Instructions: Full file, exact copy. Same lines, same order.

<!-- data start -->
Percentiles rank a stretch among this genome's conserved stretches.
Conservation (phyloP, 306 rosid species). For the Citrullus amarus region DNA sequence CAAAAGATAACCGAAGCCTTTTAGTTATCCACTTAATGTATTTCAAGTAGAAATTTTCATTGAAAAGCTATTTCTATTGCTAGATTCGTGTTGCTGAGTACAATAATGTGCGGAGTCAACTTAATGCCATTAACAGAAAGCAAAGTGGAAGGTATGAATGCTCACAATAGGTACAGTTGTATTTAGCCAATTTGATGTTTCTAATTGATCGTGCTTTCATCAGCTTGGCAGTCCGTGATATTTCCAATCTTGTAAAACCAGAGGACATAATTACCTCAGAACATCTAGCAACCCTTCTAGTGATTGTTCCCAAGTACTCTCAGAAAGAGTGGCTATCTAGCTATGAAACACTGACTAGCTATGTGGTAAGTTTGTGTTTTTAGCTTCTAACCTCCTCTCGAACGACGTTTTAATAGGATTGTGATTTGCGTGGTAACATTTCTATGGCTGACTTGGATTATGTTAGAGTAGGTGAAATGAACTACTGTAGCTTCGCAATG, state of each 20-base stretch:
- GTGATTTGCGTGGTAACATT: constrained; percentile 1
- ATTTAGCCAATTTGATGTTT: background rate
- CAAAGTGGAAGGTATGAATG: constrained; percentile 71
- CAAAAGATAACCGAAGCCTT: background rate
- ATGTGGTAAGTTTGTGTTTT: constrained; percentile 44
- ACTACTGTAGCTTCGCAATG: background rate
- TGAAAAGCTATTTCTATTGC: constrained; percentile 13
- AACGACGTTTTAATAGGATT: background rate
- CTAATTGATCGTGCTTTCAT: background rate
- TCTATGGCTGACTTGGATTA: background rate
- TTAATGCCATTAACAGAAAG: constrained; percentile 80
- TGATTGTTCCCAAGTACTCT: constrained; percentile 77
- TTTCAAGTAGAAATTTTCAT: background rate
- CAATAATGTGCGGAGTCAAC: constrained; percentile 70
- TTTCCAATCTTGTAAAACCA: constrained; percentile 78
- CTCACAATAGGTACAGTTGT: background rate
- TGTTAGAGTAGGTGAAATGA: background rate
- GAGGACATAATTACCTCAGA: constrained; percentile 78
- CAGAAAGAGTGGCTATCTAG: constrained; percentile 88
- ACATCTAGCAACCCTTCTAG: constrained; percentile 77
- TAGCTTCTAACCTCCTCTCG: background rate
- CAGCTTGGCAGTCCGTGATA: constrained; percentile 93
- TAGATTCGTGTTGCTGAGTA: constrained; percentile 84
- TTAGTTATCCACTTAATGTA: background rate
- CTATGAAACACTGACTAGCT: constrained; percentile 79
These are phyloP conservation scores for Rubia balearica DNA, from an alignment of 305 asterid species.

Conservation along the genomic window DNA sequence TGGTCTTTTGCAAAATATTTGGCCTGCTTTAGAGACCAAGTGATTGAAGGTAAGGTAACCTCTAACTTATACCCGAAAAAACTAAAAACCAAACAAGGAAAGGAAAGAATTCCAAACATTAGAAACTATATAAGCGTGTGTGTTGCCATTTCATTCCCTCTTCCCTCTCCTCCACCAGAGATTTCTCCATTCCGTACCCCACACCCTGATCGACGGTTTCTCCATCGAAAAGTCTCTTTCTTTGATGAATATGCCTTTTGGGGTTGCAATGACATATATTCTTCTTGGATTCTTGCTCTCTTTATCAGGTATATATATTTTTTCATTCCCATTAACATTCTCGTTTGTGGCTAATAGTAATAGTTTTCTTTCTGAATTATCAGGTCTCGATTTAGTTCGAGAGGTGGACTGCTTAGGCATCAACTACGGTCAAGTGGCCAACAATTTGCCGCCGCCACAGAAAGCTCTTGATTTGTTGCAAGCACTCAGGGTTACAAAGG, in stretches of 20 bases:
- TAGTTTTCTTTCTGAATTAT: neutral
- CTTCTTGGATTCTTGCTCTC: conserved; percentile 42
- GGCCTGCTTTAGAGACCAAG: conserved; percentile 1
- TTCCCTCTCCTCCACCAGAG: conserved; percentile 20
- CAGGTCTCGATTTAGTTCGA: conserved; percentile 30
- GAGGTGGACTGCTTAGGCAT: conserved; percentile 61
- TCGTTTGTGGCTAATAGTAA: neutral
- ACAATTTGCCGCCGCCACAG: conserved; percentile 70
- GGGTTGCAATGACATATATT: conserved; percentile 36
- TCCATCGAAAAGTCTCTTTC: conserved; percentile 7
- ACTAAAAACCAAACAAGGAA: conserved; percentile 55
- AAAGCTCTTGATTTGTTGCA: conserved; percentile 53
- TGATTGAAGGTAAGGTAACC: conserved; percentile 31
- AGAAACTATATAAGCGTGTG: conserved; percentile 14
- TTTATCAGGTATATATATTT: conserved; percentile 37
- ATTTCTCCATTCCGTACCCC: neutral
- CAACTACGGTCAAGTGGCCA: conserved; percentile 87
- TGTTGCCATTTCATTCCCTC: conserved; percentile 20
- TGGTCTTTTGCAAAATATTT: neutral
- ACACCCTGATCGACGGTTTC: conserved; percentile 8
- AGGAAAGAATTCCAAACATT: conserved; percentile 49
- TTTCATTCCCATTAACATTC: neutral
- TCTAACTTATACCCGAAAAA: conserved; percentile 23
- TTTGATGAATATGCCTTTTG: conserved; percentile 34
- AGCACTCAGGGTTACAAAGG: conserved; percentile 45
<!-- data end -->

Percentiles rank a stretch among this genome's conserved stretches.
Conservation (phyloP, 306 rosid species). For the Citrullus amarus region DNA sequence CAAAAGATAACCGAAGCCTTTTAGTTATCCACTTAATGTATTTCAAGTAGAAATTTTCATTGAAAAGCTATTTCTATTGCTAGATTCGTGTTGCTGAGTACAATAATGTGCGGAGTCAACTTAATGCCATTAACAGAAAGCAAAGTGGAAGGTATGAATGCTCACAATAGGTACAGTTGTATTTAGCCAATTTGATGTTTCTAATTGATCGTGCTTTCATCAGCTTGGCAGTCCGTGATATTTCCAATCTTGTAAAACCAGAGGACATAATTACCTCAGAACATCTAGCAACCCTTCTAGTGATTGTTCCCAAGTACTCTCAGAAAGAGTGGCTATCTAGCTATGAAACACTGACTAGCTATGTGGTAAGTTTGTGTTTTTAGCTTCTAACCTCCTCTCGAACGACGTTTTAATAGGATTGTGATTTGCGTGGTAACATTTCTATGGCTGACTTGGATTATGTTAGAGTAGGTGAAATGAACTACTGTAGCTTCGCAATG, state of each 20-base stretch:
- GTGATTTGCGTGGTAACATT: constrained; percentile 1
- ATTTAGCCAATTTGATGTTT: background rate
- CAAAGTGGAAGGTATGAATG: constrained; percentile 71
- CAAAAGATAACCGAAGCCTT: background rate
- ATGTGGTAAGTTTGTGTTTT: constrained; percentile 44
- ACTACTGTAGCTTCGCAATG: background rate
- TGAAAAGCTATTTCTATTGC: constrained; percentile 13
- AACGACGTTTTAATAGGATT: background rate
- CTAATTGATCGTGCTTTCAT: background rate
- TCTATGGCTGACTTGGATTA: background rate
- TTAATGCCATTAACAGAAAG: constrained; percentile 80
- TGATTGTTCCCAAGTACTCT: constrained; percentile 77
- TTTCAAGTAGAAATTTTCAT: background rate
- CAATAATGTGCGGAGTCAAC: constrained; percentile 70
- TTTCCAATCTTGTAAAACCA: constrained; percentile 78
- CTCACAATAGGTACAGTTGT: background rate
- TGTTAGAGTAGGTGAAATGA: background rate
- GAGGACATAATTACCTCAGA: constrained; percentile 78
- CAGAAAGAGTGGCTATCTAG: constrained; percentile 88
- ACATCTAGCAACCCTTCTAG: constrained; percentile 77
- TAGCTTCTAACCTCCTCTCG: background rate
- CAGCTTGGCAGTCCGTGATA: constrained; percentile 93
- TAGATTCGTGTTGCTGAGTA: constrained; percentile 84
- TTAGTTATCCACTTAATGTA: background rate
- CTATGAAACACTGACTAGCT: constrained; percentile 79
These are phyloP conservation scores for Rubia balearica DNA, from an alignment of 305 asterid species.

Conservation along the genomic window DNA sequence TGGTCTTTTGCAAAATATTTGGCCTGCTTTAGAGACCAAGTGATTGAAGGTAAGGTAACCTCTAACTTATACCCGAAAAAACTAAAAACCAAACAAGGAAAGGAAAGAATTCCAAACATTAGAAACTATATAAGCGTGTGTGTTGCCATTTCATTCCCTCTTCCCTCTCCTCCACCAGAGATTTCTCCATTCCGTACCCCACACCCTGATCGACGGTTTCTCCATCGAAAAGTCTCTTTCTTTGATGAATATGCCTTTTGGGGTTGCAATGACATATATTCTTCTTGGATTCTTGCTCTCTTTATCAGGTATATATATTTTTTCATTCCCATTAACATTCTCGTTTGTGGCTAATAGTAATAGTTTTCTTTCTGAATTATCAGGTCTCGATTTAGTTCGAGAGGTGGACTGCTTAGGCATCAACTACGGTCAAGTGGCCAACAATTTGCCGCCGCCACAGAAAGCTCTTGATTTGTTGCAAGCACTCAGGGTTACAAAGG, in stretches of 20 bases:
- TAGTTTTCTTTCTGAATTAT: neutral
- CTTCTTGGATTCTTGCTCTC: conserved; percentile 42
- GGCCTGCTTTAGAGACCAAG: conserved; percentile 1
- TTCCCTCTCCTCCACCAGAG: conserved; percentile 20
- CAGGTCTCGATTTAGTTCGA: conserved; percentile 30
- GAGGTGGACTGCTTAGGCAT: conserved; percentile 61
- TCGTTTGTGGCTAATAGTAA: neutral
- ACAATTTGCCGCCGCCACAG: conserved; percentile 70
- GGGTTGCAATGACATATATT: conserved; percentile 36
- TCCATCGAAAAGTCTCTTTC: conserved; percentile 7
- ACTAAAAACCAAACAAGGAA: conserved; percentile 55
- AAAGCTCTTGATTTGTTGCA: conserved; percentile 53
- TGATTGAAGGTAAGGTAACC: conserved; percentile 31
- AGAAACTATATAAGCGTGTG: conserved; percentile 14
- TTTATCAGGTATATATATTT: conserved; percentile 37
- ATTTCTCCATTCCGTACCCC: neutral
- CAACTACGGTCAAGTGGCCA: conserved; percentile 87
- TGTTGCCATTTCATTCCCTC: conserved; percentile 20
- TGGTCTTTTGCAAAATATTT: neutral
- ACACCCTGATCGACGGTTTC: conserved; percentile 8
- AGGAAAGAATTCCAAACATT: conserved; percentile 49
- TTTCATTCCCATTAACATTC: neutral
- TCTAACTTATACCCGAAAAA: conserved; percentile 23
- TTTGATGAATATGCCTTTTG: conserved; percentile 34
- AGCACTCAGGGTTACAAAGG: conserved; percentile 45